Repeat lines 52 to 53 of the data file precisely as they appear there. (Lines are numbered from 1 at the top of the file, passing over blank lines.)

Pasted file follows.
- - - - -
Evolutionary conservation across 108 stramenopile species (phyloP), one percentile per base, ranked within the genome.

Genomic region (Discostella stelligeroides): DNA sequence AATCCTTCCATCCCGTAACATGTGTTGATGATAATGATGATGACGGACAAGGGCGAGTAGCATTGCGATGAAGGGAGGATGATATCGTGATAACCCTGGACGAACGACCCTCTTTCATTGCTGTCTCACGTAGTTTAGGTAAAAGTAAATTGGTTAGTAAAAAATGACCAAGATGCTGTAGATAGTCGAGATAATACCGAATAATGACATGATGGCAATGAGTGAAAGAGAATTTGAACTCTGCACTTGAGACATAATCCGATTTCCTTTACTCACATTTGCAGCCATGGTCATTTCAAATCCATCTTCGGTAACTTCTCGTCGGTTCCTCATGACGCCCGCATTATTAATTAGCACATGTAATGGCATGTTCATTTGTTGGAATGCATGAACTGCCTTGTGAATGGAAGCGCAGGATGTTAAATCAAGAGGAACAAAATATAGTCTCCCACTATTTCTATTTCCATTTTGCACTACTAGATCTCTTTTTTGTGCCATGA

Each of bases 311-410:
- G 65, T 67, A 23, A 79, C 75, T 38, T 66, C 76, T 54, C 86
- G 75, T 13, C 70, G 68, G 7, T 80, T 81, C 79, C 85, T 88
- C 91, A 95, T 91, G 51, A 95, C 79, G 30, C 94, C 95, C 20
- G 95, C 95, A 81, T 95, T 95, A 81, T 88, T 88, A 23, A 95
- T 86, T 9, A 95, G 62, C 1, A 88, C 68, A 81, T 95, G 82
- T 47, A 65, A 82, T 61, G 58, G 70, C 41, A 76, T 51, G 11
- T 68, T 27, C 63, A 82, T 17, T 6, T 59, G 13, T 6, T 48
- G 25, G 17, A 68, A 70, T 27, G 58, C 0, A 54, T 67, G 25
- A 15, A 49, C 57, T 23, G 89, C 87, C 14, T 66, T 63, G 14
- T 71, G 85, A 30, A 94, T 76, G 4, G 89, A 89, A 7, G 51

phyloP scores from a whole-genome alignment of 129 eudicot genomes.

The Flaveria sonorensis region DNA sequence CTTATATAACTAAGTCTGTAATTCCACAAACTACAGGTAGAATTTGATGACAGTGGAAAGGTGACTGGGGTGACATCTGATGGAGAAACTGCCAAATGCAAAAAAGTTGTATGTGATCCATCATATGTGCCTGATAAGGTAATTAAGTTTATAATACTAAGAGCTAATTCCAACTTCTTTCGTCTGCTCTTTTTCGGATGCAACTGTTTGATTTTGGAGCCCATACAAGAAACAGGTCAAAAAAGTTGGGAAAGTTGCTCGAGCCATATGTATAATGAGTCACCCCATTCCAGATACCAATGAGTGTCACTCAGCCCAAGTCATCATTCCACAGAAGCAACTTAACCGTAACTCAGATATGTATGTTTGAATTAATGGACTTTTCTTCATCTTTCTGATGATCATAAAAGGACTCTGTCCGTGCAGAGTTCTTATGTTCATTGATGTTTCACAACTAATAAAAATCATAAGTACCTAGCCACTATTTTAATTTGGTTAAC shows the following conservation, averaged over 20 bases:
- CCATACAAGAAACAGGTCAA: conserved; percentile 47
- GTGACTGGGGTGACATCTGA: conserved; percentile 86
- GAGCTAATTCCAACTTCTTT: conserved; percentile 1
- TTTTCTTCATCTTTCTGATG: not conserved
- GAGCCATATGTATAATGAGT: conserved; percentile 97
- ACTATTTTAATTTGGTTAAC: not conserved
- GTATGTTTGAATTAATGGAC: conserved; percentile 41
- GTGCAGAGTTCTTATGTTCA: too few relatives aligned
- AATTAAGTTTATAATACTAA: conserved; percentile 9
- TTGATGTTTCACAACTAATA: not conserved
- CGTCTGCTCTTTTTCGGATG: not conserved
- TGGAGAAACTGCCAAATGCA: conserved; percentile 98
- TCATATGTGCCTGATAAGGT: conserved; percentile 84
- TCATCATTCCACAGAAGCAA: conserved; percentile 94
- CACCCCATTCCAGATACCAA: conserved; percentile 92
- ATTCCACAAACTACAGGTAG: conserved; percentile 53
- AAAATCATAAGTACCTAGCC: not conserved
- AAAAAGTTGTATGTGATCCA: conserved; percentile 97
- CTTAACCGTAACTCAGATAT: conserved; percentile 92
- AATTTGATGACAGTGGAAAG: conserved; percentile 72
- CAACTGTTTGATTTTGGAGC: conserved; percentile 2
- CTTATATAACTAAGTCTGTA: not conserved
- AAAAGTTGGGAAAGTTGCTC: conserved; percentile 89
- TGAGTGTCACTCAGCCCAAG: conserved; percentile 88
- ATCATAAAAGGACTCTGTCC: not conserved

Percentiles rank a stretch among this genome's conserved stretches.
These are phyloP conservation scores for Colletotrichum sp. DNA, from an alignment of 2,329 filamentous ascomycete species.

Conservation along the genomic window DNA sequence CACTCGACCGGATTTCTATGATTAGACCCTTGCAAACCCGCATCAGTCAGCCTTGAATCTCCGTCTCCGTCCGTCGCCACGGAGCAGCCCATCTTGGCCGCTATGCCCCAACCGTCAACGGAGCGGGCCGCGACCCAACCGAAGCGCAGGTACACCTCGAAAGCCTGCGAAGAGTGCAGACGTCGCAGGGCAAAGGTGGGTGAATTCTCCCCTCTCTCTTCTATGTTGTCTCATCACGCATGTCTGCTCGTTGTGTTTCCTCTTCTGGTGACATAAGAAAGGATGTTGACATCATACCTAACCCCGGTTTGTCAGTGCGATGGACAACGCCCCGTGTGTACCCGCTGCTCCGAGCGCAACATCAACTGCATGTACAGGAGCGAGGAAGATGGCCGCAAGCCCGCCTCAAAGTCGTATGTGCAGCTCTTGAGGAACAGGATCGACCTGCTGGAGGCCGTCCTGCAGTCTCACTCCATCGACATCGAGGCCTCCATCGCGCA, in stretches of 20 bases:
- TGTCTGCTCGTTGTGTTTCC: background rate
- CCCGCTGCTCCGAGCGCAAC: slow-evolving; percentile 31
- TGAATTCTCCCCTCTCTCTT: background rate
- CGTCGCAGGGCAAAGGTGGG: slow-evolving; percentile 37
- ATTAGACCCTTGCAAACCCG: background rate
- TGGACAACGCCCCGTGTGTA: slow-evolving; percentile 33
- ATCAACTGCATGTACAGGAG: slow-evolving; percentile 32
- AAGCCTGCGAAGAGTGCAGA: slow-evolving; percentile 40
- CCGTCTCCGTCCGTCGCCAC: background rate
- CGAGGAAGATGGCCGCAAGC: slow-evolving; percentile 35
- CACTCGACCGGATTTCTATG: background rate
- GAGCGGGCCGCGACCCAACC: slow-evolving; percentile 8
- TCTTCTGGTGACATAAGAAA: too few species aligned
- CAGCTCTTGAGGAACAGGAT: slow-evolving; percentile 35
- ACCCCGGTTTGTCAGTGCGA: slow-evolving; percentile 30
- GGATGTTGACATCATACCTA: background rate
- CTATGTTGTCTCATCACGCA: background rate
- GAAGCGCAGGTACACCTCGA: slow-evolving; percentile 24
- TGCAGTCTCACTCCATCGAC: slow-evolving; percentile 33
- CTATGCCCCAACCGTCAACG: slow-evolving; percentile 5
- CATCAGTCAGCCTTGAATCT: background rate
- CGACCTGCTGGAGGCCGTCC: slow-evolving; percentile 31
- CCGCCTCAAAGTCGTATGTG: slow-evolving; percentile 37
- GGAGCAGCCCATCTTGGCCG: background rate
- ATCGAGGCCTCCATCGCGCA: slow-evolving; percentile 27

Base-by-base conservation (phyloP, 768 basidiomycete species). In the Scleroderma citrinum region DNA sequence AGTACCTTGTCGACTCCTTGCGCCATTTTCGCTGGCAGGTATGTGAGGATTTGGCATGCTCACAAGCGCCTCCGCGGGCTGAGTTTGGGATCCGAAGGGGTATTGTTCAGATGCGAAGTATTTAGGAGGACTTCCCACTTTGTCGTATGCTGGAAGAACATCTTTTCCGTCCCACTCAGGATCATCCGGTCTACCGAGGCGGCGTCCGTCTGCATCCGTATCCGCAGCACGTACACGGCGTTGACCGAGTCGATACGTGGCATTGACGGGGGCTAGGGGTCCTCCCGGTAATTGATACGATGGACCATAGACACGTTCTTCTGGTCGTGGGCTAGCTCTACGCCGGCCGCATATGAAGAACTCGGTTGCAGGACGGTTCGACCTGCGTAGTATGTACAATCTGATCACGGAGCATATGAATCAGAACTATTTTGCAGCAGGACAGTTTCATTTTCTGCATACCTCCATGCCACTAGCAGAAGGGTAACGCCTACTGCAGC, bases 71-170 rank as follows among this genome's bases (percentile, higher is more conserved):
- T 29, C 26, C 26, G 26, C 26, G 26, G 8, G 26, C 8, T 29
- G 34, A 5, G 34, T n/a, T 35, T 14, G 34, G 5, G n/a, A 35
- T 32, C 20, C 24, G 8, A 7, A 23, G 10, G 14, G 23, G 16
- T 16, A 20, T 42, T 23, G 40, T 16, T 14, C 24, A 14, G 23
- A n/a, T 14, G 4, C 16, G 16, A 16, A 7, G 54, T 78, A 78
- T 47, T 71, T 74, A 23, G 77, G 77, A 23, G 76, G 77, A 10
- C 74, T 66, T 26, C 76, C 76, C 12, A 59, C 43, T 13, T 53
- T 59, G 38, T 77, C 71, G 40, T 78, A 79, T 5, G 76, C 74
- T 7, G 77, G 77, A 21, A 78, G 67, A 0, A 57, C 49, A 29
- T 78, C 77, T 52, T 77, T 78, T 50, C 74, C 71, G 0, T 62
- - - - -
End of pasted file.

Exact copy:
- CCGTCTCCGTCCGTCGCCAC: background rate
- CGAGGAAGATGGCCGCAAGC: slow-evolving; percentile 35